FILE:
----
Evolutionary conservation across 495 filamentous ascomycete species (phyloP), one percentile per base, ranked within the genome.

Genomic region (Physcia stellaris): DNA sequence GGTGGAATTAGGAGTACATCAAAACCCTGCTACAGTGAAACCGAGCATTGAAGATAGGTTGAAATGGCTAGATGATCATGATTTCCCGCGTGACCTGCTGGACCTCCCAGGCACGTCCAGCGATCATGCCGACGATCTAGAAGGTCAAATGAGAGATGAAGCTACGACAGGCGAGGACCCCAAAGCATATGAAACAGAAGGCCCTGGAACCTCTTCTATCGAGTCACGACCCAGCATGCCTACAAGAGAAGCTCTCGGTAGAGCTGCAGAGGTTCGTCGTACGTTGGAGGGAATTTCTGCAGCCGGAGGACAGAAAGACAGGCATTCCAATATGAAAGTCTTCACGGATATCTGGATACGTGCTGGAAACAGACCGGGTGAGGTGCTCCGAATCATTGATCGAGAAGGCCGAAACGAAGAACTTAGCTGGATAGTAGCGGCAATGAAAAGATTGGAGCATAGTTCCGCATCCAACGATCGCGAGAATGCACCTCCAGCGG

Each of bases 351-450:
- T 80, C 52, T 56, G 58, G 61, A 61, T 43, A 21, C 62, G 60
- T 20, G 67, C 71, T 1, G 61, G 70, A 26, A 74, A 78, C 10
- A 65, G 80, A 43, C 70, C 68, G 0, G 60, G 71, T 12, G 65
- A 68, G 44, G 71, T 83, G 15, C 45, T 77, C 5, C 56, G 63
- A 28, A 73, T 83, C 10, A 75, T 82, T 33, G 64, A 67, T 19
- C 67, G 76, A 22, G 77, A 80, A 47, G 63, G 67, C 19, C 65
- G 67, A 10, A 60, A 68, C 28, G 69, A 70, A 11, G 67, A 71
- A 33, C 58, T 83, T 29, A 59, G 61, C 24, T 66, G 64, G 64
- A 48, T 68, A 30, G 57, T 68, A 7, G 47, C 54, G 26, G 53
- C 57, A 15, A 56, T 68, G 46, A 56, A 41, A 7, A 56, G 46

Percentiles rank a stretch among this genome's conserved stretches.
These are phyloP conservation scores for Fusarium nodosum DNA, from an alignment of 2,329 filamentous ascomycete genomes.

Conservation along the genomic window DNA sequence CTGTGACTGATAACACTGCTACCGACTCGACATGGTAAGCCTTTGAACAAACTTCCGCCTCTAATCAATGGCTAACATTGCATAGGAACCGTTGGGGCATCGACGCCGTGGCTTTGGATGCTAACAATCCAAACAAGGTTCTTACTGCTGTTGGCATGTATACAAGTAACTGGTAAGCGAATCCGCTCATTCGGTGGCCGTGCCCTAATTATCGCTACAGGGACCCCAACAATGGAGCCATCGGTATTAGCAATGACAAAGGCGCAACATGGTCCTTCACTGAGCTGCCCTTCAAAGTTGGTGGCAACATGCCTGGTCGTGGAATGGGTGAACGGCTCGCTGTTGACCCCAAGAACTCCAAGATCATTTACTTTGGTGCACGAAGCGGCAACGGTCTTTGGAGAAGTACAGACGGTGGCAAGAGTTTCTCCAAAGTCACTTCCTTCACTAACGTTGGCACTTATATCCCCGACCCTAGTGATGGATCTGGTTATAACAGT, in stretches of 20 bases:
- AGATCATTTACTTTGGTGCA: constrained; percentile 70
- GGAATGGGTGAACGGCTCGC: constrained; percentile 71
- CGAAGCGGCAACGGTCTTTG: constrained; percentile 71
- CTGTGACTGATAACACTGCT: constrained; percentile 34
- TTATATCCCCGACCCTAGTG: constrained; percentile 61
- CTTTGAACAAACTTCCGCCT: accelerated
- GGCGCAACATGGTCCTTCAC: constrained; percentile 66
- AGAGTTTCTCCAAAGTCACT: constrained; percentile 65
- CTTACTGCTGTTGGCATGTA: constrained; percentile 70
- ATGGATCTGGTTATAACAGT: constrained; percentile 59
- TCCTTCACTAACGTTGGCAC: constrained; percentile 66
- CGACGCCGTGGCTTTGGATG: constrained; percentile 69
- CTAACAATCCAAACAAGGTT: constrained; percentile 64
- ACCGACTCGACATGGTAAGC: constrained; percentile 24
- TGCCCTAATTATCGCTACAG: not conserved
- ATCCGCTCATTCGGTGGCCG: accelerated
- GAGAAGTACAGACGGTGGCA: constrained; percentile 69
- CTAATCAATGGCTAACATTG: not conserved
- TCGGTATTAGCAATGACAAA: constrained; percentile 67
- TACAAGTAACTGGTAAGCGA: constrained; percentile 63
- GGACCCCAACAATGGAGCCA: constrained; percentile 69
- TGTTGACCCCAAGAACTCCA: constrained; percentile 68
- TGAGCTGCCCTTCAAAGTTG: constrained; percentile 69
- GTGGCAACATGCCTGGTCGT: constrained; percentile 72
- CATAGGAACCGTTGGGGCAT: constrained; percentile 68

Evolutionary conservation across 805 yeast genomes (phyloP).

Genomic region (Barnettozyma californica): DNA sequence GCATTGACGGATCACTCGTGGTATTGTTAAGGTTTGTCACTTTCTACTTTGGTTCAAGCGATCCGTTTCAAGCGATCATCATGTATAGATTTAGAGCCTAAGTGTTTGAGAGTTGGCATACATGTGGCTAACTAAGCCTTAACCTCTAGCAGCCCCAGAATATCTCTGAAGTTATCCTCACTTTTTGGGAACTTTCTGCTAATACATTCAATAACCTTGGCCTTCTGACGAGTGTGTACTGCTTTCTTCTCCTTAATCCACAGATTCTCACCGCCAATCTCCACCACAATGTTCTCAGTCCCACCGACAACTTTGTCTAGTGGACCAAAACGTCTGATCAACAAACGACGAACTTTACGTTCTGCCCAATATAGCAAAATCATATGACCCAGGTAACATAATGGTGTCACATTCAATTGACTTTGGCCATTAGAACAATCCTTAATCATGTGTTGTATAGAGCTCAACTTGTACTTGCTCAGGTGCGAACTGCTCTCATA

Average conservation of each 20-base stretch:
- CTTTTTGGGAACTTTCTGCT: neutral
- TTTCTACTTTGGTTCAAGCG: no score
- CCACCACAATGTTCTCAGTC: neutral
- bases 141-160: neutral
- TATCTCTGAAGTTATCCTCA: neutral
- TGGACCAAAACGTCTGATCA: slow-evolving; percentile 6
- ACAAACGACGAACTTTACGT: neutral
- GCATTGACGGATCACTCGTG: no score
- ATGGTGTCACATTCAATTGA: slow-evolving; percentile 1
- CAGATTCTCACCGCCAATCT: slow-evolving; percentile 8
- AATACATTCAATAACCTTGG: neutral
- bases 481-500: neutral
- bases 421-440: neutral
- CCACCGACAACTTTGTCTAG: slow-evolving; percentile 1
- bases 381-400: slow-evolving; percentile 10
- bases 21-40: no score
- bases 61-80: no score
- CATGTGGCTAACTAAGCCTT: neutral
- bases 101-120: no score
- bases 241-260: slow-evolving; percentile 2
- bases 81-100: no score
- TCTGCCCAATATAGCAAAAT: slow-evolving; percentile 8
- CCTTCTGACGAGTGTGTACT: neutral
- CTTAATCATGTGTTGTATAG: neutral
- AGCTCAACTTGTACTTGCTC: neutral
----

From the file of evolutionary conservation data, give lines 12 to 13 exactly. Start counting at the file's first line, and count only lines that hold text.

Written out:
- A 48, T 68, A 30, G 57, T 68, A 7, G 47, C 54, G 26, G 53
- C 57, A 15, A 56, T 68, G 46, A 56, A 41, A 7, A 56, G 46